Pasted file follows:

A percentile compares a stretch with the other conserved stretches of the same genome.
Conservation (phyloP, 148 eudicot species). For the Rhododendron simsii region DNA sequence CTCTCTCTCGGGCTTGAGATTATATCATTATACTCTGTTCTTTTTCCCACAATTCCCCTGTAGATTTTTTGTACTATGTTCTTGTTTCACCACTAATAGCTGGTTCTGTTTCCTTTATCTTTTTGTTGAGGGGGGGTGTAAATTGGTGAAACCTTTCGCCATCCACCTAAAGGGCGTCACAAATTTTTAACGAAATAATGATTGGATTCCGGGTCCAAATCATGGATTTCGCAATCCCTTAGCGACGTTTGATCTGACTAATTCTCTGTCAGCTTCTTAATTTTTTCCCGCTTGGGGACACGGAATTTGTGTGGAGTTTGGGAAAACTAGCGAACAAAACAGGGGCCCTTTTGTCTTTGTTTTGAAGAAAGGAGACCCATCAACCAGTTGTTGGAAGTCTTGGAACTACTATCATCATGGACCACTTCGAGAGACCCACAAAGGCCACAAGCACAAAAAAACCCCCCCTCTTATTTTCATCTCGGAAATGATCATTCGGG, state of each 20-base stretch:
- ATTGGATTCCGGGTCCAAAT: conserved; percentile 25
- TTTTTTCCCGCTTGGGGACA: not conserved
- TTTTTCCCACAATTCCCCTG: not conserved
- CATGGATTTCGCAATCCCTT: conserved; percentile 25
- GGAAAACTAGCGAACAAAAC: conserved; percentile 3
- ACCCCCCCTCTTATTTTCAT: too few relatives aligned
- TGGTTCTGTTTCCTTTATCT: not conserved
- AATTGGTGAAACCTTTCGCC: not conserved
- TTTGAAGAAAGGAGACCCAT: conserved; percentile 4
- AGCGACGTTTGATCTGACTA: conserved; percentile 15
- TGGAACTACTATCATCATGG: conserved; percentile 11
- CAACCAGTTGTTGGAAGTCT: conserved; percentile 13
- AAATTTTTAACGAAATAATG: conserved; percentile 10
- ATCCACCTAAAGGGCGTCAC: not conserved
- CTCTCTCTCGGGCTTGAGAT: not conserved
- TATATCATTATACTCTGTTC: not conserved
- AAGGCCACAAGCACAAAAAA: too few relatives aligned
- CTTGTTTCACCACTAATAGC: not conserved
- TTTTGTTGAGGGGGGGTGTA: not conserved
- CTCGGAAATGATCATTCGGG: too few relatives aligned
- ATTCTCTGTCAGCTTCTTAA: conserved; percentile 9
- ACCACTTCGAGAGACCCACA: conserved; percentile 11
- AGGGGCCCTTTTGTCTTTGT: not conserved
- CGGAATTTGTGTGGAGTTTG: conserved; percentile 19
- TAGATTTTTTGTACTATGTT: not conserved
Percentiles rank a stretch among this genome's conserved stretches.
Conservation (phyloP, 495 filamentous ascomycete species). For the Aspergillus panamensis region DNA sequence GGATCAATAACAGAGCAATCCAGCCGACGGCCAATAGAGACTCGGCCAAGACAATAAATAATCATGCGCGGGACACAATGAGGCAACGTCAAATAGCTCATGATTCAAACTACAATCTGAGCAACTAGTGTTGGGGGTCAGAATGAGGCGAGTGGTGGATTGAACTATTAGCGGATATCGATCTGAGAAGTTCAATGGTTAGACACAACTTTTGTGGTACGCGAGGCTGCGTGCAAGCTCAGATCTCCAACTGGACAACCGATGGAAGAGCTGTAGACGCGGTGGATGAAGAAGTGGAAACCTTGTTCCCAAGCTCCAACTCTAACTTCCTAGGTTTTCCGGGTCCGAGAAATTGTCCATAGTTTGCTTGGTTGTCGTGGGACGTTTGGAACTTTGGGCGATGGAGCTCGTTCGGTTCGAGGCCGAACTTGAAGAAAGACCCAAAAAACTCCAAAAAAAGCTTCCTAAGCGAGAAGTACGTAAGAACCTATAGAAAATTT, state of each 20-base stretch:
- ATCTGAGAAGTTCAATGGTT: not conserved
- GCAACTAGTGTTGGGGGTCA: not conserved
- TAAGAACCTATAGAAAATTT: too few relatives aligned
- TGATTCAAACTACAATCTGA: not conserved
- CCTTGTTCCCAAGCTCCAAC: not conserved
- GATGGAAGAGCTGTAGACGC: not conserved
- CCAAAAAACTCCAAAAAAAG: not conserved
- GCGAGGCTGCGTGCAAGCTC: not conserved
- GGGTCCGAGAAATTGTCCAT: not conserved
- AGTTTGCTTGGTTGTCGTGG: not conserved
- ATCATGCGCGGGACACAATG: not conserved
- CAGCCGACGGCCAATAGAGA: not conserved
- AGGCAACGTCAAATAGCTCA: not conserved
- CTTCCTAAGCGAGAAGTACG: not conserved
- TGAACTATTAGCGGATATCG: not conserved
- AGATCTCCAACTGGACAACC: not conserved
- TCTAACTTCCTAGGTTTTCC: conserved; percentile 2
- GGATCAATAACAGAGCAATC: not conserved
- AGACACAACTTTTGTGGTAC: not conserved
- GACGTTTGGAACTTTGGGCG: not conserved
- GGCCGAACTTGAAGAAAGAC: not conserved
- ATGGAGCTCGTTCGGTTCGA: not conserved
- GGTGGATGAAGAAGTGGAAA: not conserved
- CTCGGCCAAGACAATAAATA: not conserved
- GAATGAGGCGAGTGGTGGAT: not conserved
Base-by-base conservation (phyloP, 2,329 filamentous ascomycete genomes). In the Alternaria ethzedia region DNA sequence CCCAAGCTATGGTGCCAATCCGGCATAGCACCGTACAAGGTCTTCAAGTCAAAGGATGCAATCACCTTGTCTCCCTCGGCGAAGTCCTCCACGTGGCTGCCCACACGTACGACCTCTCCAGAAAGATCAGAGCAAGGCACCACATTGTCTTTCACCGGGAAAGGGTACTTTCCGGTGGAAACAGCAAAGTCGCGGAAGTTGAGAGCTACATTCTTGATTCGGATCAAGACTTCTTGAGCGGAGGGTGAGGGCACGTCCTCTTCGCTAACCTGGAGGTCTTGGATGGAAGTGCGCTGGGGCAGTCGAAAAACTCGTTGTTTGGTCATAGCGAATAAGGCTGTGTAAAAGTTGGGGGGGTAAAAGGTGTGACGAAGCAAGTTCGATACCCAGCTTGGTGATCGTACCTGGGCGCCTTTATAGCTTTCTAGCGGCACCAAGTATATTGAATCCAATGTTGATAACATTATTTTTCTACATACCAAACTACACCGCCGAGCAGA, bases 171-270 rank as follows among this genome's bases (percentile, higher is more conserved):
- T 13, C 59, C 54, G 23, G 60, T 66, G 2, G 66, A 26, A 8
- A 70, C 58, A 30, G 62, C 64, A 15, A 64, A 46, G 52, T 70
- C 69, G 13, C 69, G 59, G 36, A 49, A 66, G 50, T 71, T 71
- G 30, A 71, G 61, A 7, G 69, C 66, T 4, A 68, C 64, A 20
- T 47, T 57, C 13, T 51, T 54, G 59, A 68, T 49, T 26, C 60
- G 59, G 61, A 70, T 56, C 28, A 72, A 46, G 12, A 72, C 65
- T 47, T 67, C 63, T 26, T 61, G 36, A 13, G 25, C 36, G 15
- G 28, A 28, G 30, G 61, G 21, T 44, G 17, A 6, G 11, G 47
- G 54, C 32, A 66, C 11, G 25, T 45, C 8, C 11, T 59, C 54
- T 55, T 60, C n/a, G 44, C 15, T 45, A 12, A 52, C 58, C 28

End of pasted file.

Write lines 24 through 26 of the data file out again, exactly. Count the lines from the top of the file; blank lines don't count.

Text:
- ACCACTTCGAGAGACCCACA: conserved; percentile 11
- AGGGGCCCTTTTGTCTTTGT: not conserved
- CGGAATTTGTGTGGAGTTTG: conserved; percentile 19